How many of us have lost confidence on one-time leaders and are waiting for Quinn The Eskimo to get here before we can jump for joy? Scare words and terms like “quarantine”, “social distancing measures”, maths based on 0+numbers plus numerous Leave Home Safe apps and the enforced wearing of masks combine to make that decision to travel a very tough one. These are elephants in the room that should be addressed and solved with “living with Covid” being an order though many continue to tiptoe around these issues. Maybe it’s because none of these decision makers and wannabe game changers really know what to do and so shuffle papers around to look relevant.

This again, shows a lack of anything to help create teamwork.

It also shows a lack of honesty. My recent partner often asked why I bother with things and entertain stupidity when I could just chill out and enjoy life.

I bother because I care. Without this care, there’s no pride in ownership of the “product” and no commitment to any cause embraced.

Who wants to be part of the great plastic fantastic?

Personally speaking, knowing those with whom I can have a meaningful conversation able to offer solutions are few and far between.

What often hits me are Eye Roll Moments.

These happen when hearing people furiously tap dance their way through life by desperately trying to be what they’re not and never can be and holding onto a past that’s disappearing fast.

Listening to these drowning people nattering has me screaming for Don Draper or Michael Corleone, Bob Dylan or Christopher Walken to save me from the steady flow of diatribe and dribble. And maybe this is what’s most missing in the world today: Street smarts.

These street smarts are what I picked up from Keith Reinhard, my mentor in advertising, and Daniel Ng, the late Chairman of McDonald’s in Hong Kong. Though highly educated and with every possible academic qualification, they were guided by everything that appealed to heart and head and enjoyed throwing curve balls to see what answers came back. Their internal Check Out System was something I instantly gravitated towards.

It’s been a hugely important tool in survival and winning in the corporate world and keeping true to one’s principles. Having Keith, and especially Daniel, as sounding boards and the give and take of our discussions about any subject is what I miss- terribly. Women come and they will go though, and three, like that tiny dancer, will always be in me and with me. Though very different to each other, their ability to sniff out the Bulls*it Factor and keep me honest is what will always remain attractive. It’s made me question many, myself included, and wonder what’s real enough to make the time to make it work, and what’s necessary to let go no matter how difficult this might be. As for what’s next for Hong Kong, of course the Hong Kong Government will have its own plans to get to wherever it is that the city is heading. All any of us who live here can do is offer our help and support and make suggestions to try and move things forward. As talk is cheap, and these days knowing how empty vessels make the most noise, here are three suggestions:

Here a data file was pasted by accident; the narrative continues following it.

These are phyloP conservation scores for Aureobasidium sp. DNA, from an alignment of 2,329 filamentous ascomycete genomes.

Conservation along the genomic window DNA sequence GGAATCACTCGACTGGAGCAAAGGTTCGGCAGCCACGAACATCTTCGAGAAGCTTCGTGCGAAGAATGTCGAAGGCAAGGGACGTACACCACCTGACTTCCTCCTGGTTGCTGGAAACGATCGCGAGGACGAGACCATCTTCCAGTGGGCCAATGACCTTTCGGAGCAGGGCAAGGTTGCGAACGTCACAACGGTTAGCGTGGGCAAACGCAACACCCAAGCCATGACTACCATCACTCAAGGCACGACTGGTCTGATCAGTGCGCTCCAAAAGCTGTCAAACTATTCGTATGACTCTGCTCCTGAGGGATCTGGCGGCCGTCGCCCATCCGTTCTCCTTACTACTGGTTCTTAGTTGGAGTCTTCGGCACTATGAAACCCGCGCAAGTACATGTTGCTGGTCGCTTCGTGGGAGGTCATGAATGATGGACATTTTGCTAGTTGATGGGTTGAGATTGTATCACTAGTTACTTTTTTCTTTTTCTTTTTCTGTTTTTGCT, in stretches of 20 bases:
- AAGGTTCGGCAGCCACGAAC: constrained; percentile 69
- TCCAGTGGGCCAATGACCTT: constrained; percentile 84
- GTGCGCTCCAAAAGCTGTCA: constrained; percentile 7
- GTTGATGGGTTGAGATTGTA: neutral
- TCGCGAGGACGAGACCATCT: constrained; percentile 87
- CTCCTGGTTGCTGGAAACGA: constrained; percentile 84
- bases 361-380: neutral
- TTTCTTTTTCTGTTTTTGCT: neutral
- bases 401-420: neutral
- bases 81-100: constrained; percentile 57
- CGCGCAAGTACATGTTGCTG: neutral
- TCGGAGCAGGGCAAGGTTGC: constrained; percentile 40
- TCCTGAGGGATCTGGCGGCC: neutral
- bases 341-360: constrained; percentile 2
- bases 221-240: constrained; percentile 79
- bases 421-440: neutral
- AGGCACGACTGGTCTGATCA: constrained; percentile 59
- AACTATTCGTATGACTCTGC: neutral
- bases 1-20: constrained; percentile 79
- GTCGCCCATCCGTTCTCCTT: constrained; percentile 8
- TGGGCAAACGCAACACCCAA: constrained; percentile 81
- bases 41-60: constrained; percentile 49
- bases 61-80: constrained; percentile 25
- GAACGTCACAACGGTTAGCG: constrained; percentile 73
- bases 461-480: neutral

• A Multi Media Year Long Celebration Of Hong Kong throughout the city featuring dancers-traditional and contemporary- ‘live’ music performances, floats with Hong Kong artists, sporting heroes etc. Basically, a Hong Kong Carnival of sight and sound.

  • A series of ‘live’ streams of concerts from international acts like Coldplay, a concert by the virtual ABBA etc.

  • One entire month dedicated to showcasing the new generation of Hong Kong multi media creative talent.

But all this is just something from one Hong Kong Belonger. It would be good to collate ideas from as many of us as possible. This-after all- is our home. And having a say in our future without bashing it up is real teamwork and as seen last week when Hong Kong came together to support and have FUN at the Rugby Sevens- the Cathay Pacific/HSBC Hong Kong Rugby Sevens.

Needed are a chain reaction of more of these OneTeam and Feel Good moments. We owe these to ourselves.